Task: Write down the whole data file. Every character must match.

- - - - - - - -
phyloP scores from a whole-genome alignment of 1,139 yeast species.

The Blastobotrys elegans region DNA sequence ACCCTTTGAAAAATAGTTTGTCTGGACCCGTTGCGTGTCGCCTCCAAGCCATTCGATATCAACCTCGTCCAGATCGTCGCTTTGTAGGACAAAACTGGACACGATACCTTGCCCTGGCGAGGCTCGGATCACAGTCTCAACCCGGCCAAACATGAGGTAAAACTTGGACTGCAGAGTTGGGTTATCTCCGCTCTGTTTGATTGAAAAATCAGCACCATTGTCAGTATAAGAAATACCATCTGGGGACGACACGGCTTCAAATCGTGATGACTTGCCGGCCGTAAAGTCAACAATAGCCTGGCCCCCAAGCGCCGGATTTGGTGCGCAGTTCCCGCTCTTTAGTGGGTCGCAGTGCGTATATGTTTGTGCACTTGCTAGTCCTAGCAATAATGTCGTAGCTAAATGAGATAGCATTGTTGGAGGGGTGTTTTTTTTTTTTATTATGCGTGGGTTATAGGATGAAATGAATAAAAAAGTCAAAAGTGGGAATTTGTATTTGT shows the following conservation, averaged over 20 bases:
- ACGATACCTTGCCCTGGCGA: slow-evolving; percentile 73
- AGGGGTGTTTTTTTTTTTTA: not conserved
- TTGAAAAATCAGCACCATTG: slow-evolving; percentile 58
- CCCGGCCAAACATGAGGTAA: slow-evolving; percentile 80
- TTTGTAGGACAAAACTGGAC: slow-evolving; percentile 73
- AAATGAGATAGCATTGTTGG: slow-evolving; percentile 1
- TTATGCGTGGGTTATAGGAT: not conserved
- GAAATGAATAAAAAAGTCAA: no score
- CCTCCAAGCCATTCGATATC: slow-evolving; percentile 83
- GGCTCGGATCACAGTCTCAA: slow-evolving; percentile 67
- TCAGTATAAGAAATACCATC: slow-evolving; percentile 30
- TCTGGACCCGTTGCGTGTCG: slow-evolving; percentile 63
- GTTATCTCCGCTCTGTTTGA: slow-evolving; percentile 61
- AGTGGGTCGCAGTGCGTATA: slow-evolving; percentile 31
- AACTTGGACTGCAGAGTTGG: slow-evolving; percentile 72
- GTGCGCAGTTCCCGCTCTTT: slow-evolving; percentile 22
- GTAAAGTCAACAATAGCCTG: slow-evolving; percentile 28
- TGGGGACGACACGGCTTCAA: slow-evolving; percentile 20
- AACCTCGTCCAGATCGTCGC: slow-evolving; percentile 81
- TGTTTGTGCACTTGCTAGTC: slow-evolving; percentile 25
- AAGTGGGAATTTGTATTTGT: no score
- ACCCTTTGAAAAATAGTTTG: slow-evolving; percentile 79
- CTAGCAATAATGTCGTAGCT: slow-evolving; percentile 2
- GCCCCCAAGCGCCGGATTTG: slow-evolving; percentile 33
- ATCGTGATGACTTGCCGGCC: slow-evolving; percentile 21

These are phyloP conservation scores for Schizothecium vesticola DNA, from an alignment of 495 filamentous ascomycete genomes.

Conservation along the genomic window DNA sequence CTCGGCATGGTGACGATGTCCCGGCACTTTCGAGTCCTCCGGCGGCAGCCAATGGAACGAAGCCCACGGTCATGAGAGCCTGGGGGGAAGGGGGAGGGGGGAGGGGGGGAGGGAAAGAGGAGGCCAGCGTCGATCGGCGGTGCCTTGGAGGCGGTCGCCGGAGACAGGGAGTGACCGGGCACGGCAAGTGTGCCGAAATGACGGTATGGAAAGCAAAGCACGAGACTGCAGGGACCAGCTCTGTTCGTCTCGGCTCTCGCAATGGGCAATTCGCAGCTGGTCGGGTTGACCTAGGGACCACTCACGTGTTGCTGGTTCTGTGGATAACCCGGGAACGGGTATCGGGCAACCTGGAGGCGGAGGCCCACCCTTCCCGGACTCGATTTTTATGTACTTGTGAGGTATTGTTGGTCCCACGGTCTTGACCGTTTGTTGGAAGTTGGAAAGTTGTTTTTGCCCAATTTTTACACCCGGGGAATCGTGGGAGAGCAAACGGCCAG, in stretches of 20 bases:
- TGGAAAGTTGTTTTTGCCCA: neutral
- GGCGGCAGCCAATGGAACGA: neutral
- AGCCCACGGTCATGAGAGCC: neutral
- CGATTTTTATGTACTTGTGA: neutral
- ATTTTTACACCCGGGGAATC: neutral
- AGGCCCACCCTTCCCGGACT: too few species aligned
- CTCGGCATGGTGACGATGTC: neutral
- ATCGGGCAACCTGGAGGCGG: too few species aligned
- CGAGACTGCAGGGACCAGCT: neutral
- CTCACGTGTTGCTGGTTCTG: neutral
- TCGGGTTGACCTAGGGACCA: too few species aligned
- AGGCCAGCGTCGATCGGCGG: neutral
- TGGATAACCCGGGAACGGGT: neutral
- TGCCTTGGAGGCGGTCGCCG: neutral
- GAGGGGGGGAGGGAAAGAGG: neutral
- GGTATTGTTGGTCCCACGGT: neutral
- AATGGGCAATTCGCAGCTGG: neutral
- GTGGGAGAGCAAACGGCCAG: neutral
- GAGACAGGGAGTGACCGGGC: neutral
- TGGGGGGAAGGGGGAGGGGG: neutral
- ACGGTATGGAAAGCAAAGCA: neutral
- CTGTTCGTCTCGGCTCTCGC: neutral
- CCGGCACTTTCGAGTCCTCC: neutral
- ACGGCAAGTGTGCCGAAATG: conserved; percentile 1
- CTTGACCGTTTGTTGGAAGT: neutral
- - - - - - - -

phyloP scores from a whole-genome alignment of 1,139 yeast species.

The Blastobotrys elegans region DNA sequence ACCCTTTGAAAAATAGTTTGTCTGGACCCGTTGCGTGTCGCCTCCAAGCCATTCGATATCAACCTCGTCCAGATCGTCGCTTTGTAGGACAAAACTGGACACGATACCTTGCCCTGGCGAGGCTCGGATCACAGTCTCAACCCGGCCAAACATGAGGTAAAACTTGGACTGCAGAGTTGGGTTATCTCCGCTCTGTTTGATTGAAAAATCAGCACCATTGTCAGTATAAGAAATACCATCTGGGGACGACACGGCTTCAAATCGTGATGACTTGCCGGCCGTAAAGTCAACAATAGCCTGGCCCCCAAGCGCCGGATTTGGTGCGCAGTTCCCGCTCTTTAGTGGGTCGCAGTGCGTATATGTTTGTGCACTTGCTAGTCCTAGCAATAATGTCGTAGCTAAATGAGATAGCATTGTTGGAGGGGTGTTTTTTTTTTTTATTATGCGTGGGTTATAGGATGAAATGAATAAAAAAGTCAAAAGTGGGAATTTGTATTTGT shows the following conservation, averaged over 20 bases:
- ACGATACCTTGCCCTGGCGA: slow-evolving; percentile 73
- AGGGGTGTTTTTTTTTTTTA: not conserved
- TTGAAAAATCAGCACCATTG: slow-evolving; percentile 58
- CCCGGCCAAACATGAGGTAA: slow-evolving; percentile 80
- TTTGTAGGACAAAACTGGAC: slow-evolving; percentile 73
- AAATGAGATAGCATTGTTGG: slow-evolving; percentile 1
- TTATGCGTGGGTTATAGGAT: not conserved
- GAAATGAATAAAAAAGTCAA: no score
- CCTCCAAGCCATTCGATATC: slow-evolving; percentile 83
- GGCTCGGATCACAGTCTCAA: slow-evolving; percentile 67
- TCAGTATAAGAAATACCATC: slow-evolving; percentile 30
- TCTGGACCCGTTGCGTGTCG: slow-evolving; percentile 63
- GTTATCTCCGCTCTGTTTGA: slow-evolving; percentile 61
- AGTGGGTCGCAGTGCGTATA: slow-evolving; percentile 31
- AACTTGGACTGCAGAGTTGG: slow-evolving; percentile 72
- GTGCGCAGTTCCCGCTCTTT: slow-evolving; percentile 22
- GTAAAGTCAACAATAGCCTG: slow-evolving; percentile 28
- TGGGGACGACACGGCTTCAA: slow-evolving; percentile 20
- AACCTCGTCCAGATCGTCGC: slow-evolving; percentile 81
- TGTTTGTGCACTTGCTAGTC: slow-evolving; percentile 25
- AAGTGGGAATTTGTATTTGT: no score
- ACCCTTTGAAAAATAGTTTG: slow-evolving; percentile 79
- CTAGCAATAATGTCGTAGCT: slow-evolving; percentile 2
- GCCCCCAAGCGCCGGATTTG: slow-evolving; percentile 33
- ATCGTGATGACTTGCCGGCC: slow-evolving; percentile 21

These are phyloP conservation scores for Schizothecium vesticola DNA, from an alignment of 495 filamentous ascomycete genomes.

Conservation along the genomic window DNA sequence CTCGGCATGGTGACGATGTCCCGGCACTTTCGAGTCCTCCGGCGGCAGCCAATGGAACGAAGCCCACGGTCATGAGAGCCTGGGGGGAAGGGGGAGGGGGGAGGGGGGGAGGGAAAGAGGAGGCCAGCGTCGATCGGCGGTGCCTTGGAGGCGGTCGCCGGAGACAGGGAGTGACCGGGCACGGCAAGTGTGCCGAAATGACGGTATGGAAAGCAAAGCACGAGACTGCAGGGACCAGCTCTGTTCGTCTCGGCTCTCGCAATGGGCAATTCGCAGCTGGTCGGGTTGACCTAGGGACCACTCACGTGTTGCTGGTTCTGTGGATAACCCGGGAACGGGTATCGGGCAACCTGGAGGCGGAGGCCCACCCTTCCCGGACTCGATTTTTATGTACTTGTGAGGTATTGTTGGTCCCACGGTCTTGACCGTTTGTTGGAAGTTGGAAAGTTGTTTTTGCCCAATTTTTACACCCGGGGAATCGTGGGAGAGCAAACGGCCAG, in stretches of 20 bases:
- TGGAAAGTTGTTTTTGCCCA: neutral
- GGCGGCAGCCAATGGAACGA: neutral
- AGCCCACGGTCATGAGAGCC: neutral
- CGATTTTTATGTACTTGTGA: neutral
- ATTTTTACACCCGGGGAATC: neutral
- AGGCCCACCCTTCCCGGACT: too few species aligned
- CTCGGCATGGTGACGATGTC: neutral
- ATCGGGCAACCTGGAGGCGG: too few species aligned
- CGAGACTGCAGGGACCAGCT: neutral
- CTCACGTGTTGCTGGTTCTG: neutral
- TCGGGTTGACCTAGGGACCA: too few species aligned
- AGGCCAGCGTCGATCGGCGG: neutral
- TGGATAACCCGGGAACGGGT: neutral
- TGCCTTGGAGGCGGTCGCCG: neutral
- GAGGGGGGGAGGGAAAGAGG: neutral
- GGTATTGTTGGTCCCACGGT: neutral
- AATGGGCAATTCGCAGCTGG: neutral
- GTGGGAGAGCAAACGGCCAG: neutral
- GAGACAGGGAGTGACCGGGC: neutral
- TGGGGGGAAGGGGGAGGGGG: neutral
- ACGGTATGGAAAGCAAAGCA: neutral
- CTGTTCGTCTCGGCTCTCGC: neutral
- CCGGCACTTTCGAGTCCTCC: neutral
- ACGGCAAGTGTGCCGAAATG: conserved; percentile 1
- CTTGACCGTTTGTTGGAAGT: neutral